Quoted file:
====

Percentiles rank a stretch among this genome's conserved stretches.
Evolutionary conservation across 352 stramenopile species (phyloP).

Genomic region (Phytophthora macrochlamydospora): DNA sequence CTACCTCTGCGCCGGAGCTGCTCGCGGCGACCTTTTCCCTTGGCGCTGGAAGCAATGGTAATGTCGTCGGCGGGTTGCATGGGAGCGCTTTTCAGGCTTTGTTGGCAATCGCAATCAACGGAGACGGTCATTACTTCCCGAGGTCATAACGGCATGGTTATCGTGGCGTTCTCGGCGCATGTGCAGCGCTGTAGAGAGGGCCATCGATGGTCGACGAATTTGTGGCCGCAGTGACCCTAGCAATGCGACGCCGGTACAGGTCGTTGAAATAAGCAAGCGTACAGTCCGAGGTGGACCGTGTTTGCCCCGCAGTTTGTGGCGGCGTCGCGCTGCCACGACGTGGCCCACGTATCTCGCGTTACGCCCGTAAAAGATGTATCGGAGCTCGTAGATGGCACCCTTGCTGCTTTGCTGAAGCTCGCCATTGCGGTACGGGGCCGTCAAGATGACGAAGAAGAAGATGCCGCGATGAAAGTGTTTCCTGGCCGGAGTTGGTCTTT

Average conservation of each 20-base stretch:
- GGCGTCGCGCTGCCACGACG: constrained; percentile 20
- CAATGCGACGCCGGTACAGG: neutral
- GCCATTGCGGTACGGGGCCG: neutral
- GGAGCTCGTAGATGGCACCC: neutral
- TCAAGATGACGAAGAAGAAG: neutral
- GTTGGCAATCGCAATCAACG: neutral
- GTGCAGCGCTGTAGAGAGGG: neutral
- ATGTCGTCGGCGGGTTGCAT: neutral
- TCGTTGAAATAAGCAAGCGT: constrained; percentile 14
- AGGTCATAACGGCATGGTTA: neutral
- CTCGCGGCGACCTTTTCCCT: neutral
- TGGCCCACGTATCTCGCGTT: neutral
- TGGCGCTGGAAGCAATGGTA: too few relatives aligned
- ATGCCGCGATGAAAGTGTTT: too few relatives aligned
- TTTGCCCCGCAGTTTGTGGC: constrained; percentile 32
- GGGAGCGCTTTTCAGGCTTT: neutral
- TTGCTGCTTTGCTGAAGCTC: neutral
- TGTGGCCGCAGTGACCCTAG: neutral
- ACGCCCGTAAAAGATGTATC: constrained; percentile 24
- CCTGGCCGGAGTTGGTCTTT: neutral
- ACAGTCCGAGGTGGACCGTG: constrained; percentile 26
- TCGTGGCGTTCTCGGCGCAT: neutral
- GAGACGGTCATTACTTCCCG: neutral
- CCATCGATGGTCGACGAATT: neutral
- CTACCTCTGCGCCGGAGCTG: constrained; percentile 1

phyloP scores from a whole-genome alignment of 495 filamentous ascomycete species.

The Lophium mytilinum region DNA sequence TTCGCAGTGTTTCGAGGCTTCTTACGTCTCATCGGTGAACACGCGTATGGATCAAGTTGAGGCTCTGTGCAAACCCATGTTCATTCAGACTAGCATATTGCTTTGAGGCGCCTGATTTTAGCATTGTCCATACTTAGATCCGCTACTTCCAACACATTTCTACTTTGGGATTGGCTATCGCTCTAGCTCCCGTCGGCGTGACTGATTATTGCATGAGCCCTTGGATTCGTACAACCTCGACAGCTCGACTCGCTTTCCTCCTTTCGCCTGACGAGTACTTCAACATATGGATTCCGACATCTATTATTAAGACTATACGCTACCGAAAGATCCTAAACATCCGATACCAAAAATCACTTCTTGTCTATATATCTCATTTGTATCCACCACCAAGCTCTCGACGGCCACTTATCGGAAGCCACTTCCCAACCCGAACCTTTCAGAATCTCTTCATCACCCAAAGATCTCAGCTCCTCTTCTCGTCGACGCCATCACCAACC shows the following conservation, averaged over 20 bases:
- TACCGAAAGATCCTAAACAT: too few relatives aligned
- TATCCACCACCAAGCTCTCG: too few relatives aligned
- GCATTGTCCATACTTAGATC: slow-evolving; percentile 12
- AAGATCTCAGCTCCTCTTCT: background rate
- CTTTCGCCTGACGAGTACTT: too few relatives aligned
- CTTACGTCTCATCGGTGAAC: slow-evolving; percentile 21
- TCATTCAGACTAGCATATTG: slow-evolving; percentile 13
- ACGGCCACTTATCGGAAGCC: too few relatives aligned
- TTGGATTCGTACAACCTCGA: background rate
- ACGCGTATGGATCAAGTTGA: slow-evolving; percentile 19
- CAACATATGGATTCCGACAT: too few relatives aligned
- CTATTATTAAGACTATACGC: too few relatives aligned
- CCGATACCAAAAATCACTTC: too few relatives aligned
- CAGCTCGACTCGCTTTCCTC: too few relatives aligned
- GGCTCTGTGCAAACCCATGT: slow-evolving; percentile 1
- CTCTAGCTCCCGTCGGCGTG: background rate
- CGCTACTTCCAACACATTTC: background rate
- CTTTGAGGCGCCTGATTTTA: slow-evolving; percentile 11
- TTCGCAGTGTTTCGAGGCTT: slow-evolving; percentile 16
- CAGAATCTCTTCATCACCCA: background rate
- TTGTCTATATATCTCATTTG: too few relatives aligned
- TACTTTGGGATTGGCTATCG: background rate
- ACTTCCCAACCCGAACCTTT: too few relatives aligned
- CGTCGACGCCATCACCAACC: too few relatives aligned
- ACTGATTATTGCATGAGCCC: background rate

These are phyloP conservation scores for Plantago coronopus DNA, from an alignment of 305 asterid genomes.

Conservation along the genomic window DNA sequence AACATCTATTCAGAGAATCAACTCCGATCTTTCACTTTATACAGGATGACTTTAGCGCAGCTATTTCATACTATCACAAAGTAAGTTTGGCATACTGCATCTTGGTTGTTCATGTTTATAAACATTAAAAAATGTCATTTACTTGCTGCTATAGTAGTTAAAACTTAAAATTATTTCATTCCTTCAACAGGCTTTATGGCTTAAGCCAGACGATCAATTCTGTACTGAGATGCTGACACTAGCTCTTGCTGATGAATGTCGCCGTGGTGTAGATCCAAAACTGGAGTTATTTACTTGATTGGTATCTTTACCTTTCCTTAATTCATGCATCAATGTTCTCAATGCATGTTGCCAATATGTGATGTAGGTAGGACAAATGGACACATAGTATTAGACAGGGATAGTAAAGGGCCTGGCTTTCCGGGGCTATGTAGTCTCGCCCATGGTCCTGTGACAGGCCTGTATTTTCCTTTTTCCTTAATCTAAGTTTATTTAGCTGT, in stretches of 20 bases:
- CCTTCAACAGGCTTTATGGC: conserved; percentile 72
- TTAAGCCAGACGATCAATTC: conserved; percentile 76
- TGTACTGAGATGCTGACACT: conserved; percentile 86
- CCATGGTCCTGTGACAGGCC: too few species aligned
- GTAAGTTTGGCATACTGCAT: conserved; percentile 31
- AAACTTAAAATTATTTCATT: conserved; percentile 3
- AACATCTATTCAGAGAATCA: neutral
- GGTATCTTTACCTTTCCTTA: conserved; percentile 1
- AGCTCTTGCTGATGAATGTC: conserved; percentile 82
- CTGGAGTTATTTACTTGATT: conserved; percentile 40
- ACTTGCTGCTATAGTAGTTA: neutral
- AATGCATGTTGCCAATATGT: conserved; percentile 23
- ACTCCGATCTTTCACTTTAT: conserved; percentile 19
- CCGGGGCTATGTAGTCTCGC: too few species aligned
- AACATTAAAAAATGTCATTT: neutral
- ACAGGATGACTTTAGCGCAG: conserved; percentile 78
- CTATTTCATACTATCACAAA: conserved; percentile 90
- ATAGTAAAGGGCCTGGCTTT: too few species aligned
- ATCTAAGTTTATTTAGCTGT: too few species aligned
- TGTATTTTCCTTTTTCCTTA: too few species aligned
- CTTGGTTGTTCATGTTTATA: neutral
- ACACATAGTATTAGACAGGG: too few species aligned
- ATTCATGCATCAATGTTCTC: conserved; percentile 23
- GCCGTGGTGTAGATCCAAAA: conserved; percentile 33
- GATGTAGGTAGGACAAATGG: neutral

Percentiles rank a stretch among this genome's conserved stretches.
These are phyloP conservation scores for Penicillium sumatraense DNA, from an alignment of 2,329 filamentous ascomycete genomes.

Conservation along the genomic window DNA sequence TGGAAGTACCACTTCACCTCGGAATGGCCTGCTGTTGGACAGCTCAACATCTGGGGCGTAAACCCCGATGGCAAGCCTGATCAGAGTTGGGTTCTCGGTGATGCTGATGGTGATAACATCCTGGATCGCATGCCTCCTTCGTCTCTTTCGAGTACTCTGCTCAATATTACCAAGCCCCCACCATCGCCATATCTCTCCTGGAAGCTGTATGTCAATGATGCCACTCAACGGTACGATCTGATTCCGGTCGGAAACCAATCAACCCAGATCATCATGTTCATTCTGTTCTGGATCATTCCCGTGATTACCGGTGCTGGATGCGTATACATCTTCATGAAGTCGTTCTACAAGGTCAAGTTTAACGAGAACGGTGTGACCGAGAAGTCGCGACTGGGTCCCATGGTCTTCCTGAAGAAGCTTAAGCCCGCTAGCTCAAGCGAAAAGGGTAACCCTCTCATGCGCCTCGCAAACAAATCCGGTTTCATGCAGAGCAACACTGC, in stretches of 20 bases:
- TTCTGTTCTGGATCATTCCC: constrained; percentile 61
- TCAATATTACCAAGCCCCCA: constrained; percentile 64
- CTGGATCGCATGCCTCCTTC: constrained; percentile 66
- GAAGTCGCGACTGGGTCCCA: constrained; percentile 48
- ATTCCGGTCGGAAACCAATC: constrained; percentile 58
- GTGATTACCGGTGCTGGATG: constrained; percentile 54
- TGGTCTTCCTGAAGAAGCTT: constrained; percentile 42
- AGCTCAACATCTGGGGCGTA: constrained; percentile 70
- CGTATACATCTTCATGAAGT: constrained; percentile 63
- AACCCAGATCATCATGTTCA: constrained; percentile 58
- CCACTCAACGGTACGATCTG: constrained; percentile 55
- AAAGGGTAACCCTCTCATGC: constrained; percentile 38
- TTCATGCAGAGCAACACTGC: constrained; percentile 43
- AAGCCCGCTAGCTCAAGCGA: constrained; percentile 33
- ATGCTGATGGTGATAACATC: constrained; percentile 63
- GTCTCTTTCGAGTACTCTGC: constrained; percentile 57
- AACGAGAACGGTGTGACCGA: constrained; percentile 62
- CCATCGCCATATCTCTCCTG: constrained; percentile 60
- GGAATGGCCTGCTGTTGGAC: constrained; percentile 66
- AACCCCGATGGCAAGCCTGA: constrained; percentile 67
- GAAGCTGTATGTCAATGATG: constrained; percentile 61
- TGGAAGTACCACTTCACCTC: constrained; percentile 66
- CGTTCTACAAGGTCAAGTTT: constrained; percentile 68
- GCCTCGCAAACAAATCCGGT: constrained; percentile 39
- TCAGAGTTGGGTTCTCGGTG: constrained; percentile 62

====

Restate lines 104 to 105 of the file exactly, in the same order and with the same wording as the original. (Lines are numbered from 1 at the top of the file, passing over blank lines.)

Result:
- CCATCGCCATATCTCTCCTG: constrained; percentile 60
- GGAATGGCCTGCTGTTGGAC: constrained; percentile 66